There three disorders are very similar and they belong to a group of disorders called the hyperkinectic disorders that also include dyskinesia and dystonia. They describe abnormal involuntary non-stereotypical movement disorders. As they are pretty similar it is very important to differentiate them and for a better understanding of these conditions you might need the specialist assistance of a neurologist.

Chorea Athetosis

From the very beginning it’s important to understand that all three disorders involve abnormal involuntary non-stereotypical movement. The difference consists in the muscles affected, speed and style.

Chorea involves rapid, non-stereotypical,jerky, involuntary, repetitive, dance-like movements. The moves involve the distal muscle group more than the proximal.

Unlike chorea, athetosis is a slow non-stereotypical, repetitive, involuntary, writing movement that usually affects the upper limbs.

Ballismus is also a rapid non-stereotypical, involuntary, repetitive and relatively more violent move that affects the proximal muscle group more than the distal.

Many times athetosis and chorea occur together and that is called choreoathetosis.

The involuntary movements might merge into semipurposeful or purposeful acts that could mask them.

Chorea is a progressive neurological disorder that is caused most often by Huntington’s disease. Rheumatic fever can also cause what is called the Sydenham’s chorea. Rarely, it might appear during pregnancy. The type of chorea that appears during pregnancy is called chorea gravidarum. Other causes might involve Wilson’s disease, neuroacanthocytosis and Transmissible spongiform encephalopathies.

As there is no cure for the disease there is no standard course of treatment and is symptomatic. The treatment depends on the type of chorea and there are a few medicines that can control it.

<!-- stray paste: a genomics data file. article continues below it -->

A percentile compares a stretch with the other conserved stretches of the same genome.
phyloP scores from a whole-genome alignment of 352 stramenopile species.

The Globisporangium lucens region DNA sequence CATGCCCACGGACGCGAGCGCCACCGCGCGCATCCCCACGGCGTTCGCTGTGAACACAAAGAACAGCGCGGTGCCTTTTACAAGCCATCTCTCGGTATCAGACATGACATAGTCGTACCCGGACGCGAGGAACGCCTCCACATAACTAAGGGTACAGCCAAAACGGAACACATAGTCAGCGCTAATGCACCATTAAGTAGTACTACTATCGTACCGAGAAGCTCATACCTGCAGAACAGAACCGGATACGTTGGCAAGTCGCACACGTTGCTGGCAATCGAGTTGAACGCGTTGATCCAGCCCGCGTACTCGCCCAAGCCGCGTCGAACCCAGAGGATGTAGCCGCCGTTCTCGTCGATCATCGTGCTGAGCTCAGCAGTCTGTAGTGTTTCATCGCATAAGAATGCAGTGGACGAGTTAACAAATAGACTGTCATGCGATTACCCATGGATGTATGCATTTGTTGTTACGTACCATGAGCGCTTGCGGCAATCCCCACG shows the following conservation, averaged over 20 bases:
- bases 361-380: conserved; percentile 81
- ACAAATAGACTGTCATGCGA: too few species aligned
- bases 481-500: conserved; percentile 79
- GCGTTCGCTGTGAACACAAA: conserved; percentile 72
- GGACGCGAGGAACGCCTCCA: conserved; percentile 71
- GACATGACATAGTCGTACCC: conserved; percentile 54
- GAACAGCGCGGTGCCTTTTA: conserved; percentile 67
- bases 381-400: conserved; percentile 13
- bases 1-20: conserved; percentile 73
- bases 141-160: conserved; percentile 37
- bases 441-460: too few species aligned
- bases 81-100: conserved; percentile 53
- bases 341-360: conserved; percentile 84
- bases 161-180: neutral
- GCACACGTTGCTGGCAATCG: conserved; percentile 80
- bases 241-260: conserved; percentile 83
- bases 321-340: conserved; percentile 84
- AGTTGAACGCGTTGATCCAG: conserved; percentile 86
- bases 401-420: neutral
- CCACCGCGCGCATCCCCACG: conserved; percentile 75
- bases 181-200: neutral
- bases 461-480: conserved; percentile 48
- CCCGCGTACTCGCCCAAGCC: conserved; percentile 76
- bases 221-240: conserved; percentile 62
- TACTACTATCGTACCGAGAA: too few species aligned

In the case of Huntington’s-related chorea the supportive treatment uses Tetrabenazine. In the case of Sydenham’s chorea the treatment involves valproic acid, Haloperidol and carbamazepine. If Wilson’s disease is causing chorea the treatment will involve chlorpromazine, haloperidol and pimozide.

The athetosis is usually caused by Huntington’s disease or marbling. In rare cases it is caused by trauma or stroke. Sometimes it might be caused by complications at birth especially neonatal jaundice and intranatal asphyxia. There are meny treatments used to help people with athetosis and most often drugs are used but sometimes surgery might be required.

The most common drugs used to treat athetosis are haloperidol, tetrabenazine, congentin, thiopropazate, artane and diazepam. The surgery might involve cutting a part of the posterior spinal roots or the removal of a part of the cerebral motor cortex. Surgery can produce immediate effects and is very beneficial on short term but they are not lasting too long. Retraining movements for the affected person is also a part of the treatment of athetosis.

Hemiballismus is a very rare disorder which can result from many various causes such as amyotrophic lateral sclerosis, stroke, vascular malformations, tuberculomas, traumatic brain injury, nonketotic hyperglycemia, neoplasms, demyelinating plaques and complications from HIV infections.

The treatment focuses on anything that causes the manifestations and symptoms of the disorder and it might include dopamine blockers, ITB therapy, botulinum injections, anticonvulsants, antipsychotics, tetrabenazine or functional neurosurgery.

Because the disorder is very rare the researchers and specialists know very little about it and there many unanswered questions. For an instance they try to explain the differences between this disorder in animals and humans. Also they try to understand why certain treatments help people with hemiballismus when they are very likely to do more harm.

Here Is A Clean Example Of A Girl Suffering From Chorea Athetosis and Hemiballismus